Signs of Aggression as a Symptom of Addiction

People can react in very specific, but very different, ways when confronted by someone who wishes to do them harm. Sometimes the reaction a person has can result in worse consequences for themselves than to the person who was trying to hurt them However, some people may show extreme reactions in a situation where there is only a perceived idea of threat, or even for no reason at all.

For individuals suffering from addiction, being aggressive can be a result of substances taking over their direct thinking process, or as a result of them not having access to their substance of abuse.

Aggression as a symptom of addiction manifests with different signs and symptoms. Early discovery and treatment can help prevent further damage. Aggressive individuals should be handled with caution, especially if the aggression is related to substance abuse, as more harm could be done either to themselves or to their loved ones. Here are some of the telltale signs that suggest your loved one is behaving in an aggressive manner as often related to addiction:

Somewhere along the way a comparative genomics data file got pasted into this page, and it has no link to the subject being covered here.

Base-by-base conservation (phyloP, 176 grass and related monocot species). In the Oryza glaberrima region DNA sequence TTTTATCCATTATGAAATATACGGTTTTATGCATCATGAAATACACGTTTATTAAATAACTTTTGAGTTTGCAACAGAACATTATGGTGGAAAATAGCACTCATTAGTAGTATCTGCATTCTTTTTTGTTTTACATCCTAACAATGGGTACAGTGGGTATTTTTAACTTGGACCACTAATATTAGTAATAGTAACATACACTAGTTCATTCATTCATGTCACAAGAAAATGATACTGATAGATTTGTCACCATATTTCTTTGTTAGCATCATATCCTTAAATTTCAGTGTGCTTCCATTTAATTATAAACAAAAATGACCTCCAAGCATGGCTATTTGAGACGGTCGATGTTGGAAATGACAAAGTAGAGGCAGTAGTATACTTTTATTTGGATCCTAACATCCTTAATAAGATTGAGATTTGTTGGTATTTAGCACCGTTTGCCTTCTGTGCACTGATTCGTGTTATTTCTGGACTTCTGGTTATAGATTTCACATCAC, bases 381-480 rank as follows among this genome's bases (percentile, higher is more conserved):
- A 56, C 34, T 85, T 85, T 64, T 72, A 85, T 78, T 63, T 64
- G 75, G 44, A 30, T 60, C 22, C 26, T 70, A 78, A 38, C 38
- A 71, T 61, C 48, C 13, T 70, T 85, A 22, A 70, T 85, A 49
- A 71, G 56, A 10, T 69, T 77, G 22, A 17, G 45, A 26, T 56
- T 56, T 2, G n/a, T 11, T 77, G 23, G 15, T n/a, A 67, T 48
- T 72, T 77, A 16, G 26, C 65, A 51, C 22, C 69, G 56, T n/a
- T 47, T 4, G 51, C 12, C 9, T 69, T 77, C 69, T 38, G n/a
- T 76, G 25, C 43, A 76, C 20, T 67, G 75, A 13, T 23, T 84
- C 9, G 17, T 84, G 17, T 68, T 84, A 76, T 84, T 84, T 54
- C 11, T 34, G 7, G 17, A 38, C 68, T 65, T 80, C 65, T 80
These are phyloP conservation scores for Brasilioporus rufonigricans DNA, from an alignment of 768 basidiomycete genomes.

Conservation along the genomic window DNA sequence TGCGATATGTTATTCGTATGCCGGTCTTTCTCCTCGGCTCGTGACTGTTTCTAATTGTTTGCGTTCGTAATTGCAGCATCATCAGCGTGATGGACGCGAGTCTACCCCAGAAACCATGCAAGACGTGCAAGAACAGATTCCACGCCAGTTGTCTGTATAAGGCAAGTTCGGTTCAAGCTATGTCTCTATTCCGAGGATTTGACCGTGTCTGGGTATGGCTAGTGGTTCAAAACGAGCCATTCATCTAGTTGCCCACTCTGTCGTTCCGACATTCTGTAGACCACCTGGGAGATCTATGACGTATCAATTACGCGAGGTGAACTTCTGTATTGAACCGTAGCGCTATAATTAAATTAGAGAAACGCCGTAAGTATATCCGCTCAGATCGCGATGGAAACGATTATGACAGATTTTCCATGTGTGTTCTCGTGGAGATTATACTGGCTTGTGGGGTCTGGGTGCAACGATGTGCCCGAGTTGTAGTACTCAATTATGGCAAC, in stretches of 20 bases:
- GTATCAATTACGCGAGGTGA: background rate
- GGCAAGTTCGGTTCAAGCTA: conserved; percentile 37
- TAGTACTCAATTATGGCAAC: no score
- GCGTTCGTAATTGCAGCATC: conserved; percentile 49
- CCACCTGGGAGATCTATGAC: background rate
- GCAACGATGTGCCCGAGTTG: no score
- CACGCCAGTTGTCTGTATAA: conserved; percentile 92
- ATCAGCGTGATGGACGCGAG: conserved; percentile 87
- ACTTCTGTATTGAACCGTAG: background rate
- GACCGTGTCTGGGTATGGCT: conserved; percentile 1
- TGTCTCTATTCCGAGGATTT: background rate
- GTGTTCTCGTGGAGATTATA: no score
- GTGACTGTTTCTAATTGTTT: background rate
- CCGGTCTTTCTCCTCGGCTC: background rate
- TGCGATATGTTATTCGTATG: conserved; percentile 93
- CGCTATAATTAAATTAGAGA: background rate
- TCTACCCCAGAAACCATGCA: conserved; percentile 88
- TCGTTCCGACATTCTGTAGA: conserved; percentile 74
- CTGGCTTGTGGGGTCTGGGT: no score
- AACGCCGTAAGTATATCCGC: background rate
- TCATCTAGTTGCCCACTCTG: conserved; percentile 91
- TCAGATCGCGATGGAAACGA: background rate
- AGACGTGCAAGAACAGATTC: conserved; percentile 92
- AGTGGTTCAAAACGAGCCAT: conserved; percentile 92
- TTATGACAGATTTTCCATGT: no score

• Threatening behaviour (biting, bullying, hitting, kicking, pinching, pushing another person, oneself or an object).
  • Destroying property (exhibiting a destructive attitude with little or no provocation).
  • Self-isolation and social withdrawal.
  • Gossiping, name-calling, and spreading rumours or lies about another person.
  • Yelling.
  • Having difficulty calming down after exerting aggressive behavior.
  • Disorientation, loss of memory/focus.
  • Anxiety and moodiness.
  • Impaired judgment and decision-making.
  • Poor communication skills.
  • Trouble with language comprehension, writing or reading.

When to See a Professional for Aggression

Aggression as a sign of addiction can be seen through injuries to the individual and/or the people around them. Every individual should talk to a doctor when they notice any of the telltale signs in themselves or in a loved one. Early reporting will help avert other dangerous effects, such as suicidal thoughts, or thoughts of murder.

Many people get aggressive when they do not get what they want, at the slightest provocation by an external object/person, or deliberately as a means to satisfy their anger.

Though there are other causes of aggression, always speak with a doctor to better understand the root cause before undertaking any treatment. A doctor will diagnose and recommend treatment suitable for each individual, and when the cause is substance abuse, appropriate measures must be taken.

A word of caution: avoid direct contact with an aggressive individual if they are holding any dangerous objects.

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